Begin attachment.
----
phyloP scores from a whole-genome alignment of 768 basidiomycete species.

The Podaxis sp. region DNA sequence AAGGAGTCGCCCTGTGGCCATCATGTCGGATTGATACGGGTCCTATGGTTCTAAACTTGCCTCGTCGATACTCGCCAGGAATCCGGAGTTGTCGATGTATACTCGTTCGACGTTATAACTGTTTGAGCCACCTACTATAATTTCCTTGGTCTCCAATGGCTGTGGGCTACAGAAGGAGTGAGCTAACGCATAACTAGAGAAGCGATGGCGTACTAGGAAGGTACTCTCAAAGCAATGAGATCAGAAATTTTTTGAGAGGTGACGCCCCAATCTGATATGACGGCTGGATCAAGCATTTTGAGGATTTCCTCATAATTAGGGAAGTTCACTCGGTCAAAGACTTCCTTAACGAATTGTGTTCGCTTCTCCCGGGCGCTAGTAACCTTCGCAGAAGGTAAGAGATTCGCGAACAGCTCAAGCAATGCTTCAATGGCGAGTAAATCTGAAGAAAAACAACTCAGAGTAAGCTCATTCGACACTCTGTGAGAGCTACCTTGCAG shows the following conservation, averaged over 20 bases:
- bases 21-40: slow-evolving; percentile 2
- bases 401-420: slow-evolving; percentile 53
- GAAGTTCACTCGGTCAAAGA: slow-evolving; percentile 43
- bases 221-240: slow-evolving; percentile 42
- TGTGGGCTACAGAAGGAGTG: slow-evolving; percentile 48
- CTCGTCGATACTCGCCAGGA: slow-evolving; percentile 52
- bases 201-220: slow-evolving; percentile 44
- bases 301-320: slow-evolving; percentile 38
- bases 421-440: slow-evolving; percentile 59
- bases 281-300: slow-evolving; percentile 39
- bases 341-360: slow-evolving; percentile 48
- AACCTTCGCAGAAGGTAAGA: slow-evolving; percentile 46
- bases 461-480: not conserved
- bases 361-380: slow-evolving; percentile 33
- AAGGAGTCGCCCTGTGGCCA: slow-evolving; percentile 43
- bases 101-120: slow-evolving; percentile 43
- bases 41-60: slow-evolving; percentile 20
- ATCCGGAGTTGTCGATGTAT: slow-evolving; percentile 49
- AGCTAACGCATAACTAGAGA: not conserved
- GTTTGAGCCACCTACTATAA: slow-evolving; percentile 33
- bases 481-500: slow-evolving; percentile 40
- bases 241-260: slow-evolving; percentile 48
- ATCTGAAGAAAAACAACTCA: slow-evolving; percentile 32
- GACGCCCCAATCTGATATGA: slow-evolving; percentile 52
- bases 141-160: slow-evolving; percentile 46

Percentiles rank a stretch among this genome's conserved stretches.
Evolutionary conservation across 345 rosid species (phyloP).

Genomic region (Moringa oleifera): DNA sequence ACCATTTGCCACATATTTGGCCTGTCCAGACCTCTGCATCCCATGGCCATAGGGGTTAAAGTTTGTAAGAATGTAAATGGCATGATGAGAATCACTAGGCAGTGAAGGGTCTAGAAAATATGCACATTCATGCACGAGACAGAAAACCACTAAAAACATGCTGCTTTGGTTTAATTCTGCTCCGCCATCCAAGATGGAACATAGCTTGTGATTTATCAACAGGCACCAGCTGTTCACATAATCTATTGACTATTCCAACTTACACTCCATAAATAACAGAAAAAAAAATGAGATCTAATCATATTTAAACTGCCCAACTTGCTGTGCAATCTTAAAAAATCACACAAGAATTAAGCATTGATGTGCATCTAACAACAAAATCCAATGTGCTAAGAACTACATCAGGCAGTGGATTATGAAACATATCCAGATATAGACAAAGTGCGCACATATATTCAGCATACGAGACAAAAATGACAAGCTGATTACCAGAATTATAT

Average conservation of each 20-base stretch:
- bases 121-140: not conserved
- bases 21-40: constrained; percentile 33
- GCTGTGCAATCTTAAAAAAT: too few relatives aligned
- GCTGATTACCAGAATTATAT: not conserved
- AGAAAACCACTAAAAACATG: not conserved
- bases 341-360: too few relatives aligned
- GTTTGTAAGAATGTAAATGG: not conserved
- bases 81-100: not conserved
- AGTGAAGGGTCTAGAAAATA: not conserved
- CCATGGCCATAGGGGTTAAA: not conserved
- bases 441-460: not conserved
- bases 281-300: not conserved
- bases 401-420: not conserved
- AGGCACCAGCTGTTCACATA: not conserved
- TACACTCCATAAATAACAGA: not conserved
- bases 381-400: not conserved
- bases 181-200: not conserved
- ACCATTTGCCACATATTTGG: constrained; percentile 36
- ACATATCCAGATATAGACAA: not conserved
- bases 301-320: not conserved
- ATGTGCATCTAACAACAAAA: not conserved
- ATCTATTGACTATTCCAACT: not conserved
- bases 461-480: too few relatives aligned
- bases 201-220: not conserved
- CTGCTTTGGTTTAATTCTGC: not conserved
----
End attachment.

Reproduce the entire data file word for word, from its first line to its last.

phyloP scores from a whole-genome alignment of 768 basidiomycete species.

The Podaxis sp. region DNA sequence AAGGAGTCGCCCTGTGGCCATCATGTCGGATTGATACGGGTCCTATGGTTCTAAACTTGCCTCGTCGATACTCGCCAGGAATCCGGAGTTGTCGATGTATACTCGTTCGACGTTATAACTGTTTGAGCCACCTACTATAATTTCCTTGGTCTCCAATGGCTGTGGGCTACAGAAGGAGTGAGCTAACGCATAACTAGAGAAGCGATGGCGTACTAGGAAGGTACTCTCAAAGCAATGAGATCAGAAATTTTTTGAGAGGTGACGCCCCAATCTGATATGACGGCTGGATCAAGCATTTTGAGGATTTCCTCATAATTAGGGAAGTTCACTCGGTCAAAGACTTCCTTAACGAATTGTGTTCGCTTCTCCCGGGCGCTAGTAACCTTCGCAGAAGGTAAGAGATTCGCGAACAGCTCAAGCAATGCTTCAATGGCGAGTAAATCTGAAGAAAAACAACTCAGAGTAAGCTCATTCGACACTCTGTGAGAGCTACCTTGCAG shows the following conservation, averaged over 20 bases:
- bases 21-40: slow-evolving; percentile 2
- bases 401-420: slow-evolving; percentile 53
- GAAGTTCACTCGGTCAAAGA: slow-evolving; percentile 43
- bases 221-240: slow-evolving; percentile 42
- TGTGGGCTACAGAAGGAGTG: slow-evolving; percentile 48
- CTCGTCGATACTCGCCAGGA: slow-evolving; percentile 52
- bases 201-220: slow-evolving; percentile 44
- bases 301-320: slow-evolving; percentile 38
- bases 421-440: slow-evolving; percentile 59
- bases 281-300: slow-evolving; percentile 39
- bases 341-360: slow-evolving; percentile 48
- AACCTTCGCAGAAGGTAAGA: slow-evolving; percentile 46
- bases 461-480: not conserved
- bases 361-380: slow-evolving; percentile 33
- AAGGAGTCGCCCTGTGGCCA: slow-evolving; percentile 43
- bases 101-120: slow-evolving; percentile 43
- bases 41-60: slow-evolving; percentile 20
- ATCCGGAGTTGTCGATGTAT: slow-evolving; percentile 49
- AGCTAACGCATAACTAGAGA: not conserved
- GTTTGAGCCACCTACTATAA: slow-evolving; percentile 33
- bases 481-500: slow-evolving; percentile 40
- bases 241-260: slow-evolving; percentile 48
- ATCTGAAGAAAAACAACTCA: slow-evolving; percentile 32
- GACGCCCCAATCTGATATGA: slow-evolving; percentile 52
- bases 141-160: slow-evolving; percentile 46

Percentiles rank a stretch among this genome's conserved stretches.
Evolutionary conservation across 345 rosid species (phyloP).

Genomic region (Moringa oleifera): DNA sequence ACCATTTGCCACATATTTGGCCTGTCCAGACCTCTGCATCCCATGGCCATAGGGGTTAAAGTTTGTAAGAATGTAAATGGCATGATGAGAATCACTAGGCAGTGAAGGGTCTAGAAAATATGCACATTCATGCACGAGACAGAAAACCACTAAAAACATGCTGCTTTGGTTTAATTCTGCTCCGCCATCCAAGATGGAACATAGCTTGTGATTTATCAACAGGCACCAGCTGTTCACATAATCTATTGACTATTCCAACTTACACTCCATAAATAACAGAAAAAAAAATGAGATCTAATCATATTTAAACTGCCCAACTTGCTGTGCAATCTTAAAAAATCACACAAGAATTAAGCATTGATGTGCATCTAACAACAAAATCCAATGTGCTAAGAACTACATCAGGCAGTGGATTATGAAACATATCCAGATATAGACAAAGTGCGCACATATATTCAGCATACGAGACAAAAATGACAAGCTGATTACCAGAATTATAT

Average conservation of each 20-base stretch:
- bases 121-140: not conserved
- bases 21-40: constrained; percentile 33
- GCTGTGCAATCTTAAAAAAT: too few relatives aligned
- GCTGATTACCAGAATTATAT: not conserved
- AGAAAACCACTAAAAACATG: not conserved
- bases 341-360: too few relatives aligned
- GTTTGTAAGAATGTAAATGG: not conserved
- bases 81-100: not conserved
- AGTGAAGGGTCTAGAAAATA: not conserved
- CCATGGCCATAGGGGTTAAA: not conserved
- bases 441-460: not conserved
- bases 281-300: not conserved
- bases 401-420: not conserved
- AGGCACCAGCTGTTCACATA: not conserved
- TACACTCCATAAATAACAGA: not conserved
- bases 381-400: not conserved
- bases 181-200: not conserved
- ACCATTTGCCACATATTTGG: constrained; percentile 36
- ACATATCCAGATATAGACAA: not conserved
- bases 301-320: not conserved
- ATGTGCATCTAACAACAAAA: not conserved
- ATCTATTGACTATTCCAACT: not conserved
- bases 461-480: too few relatives aligned
- bases 201-220: not conserved
- CTGCTTTGGTTTAATTCTGC: not conserved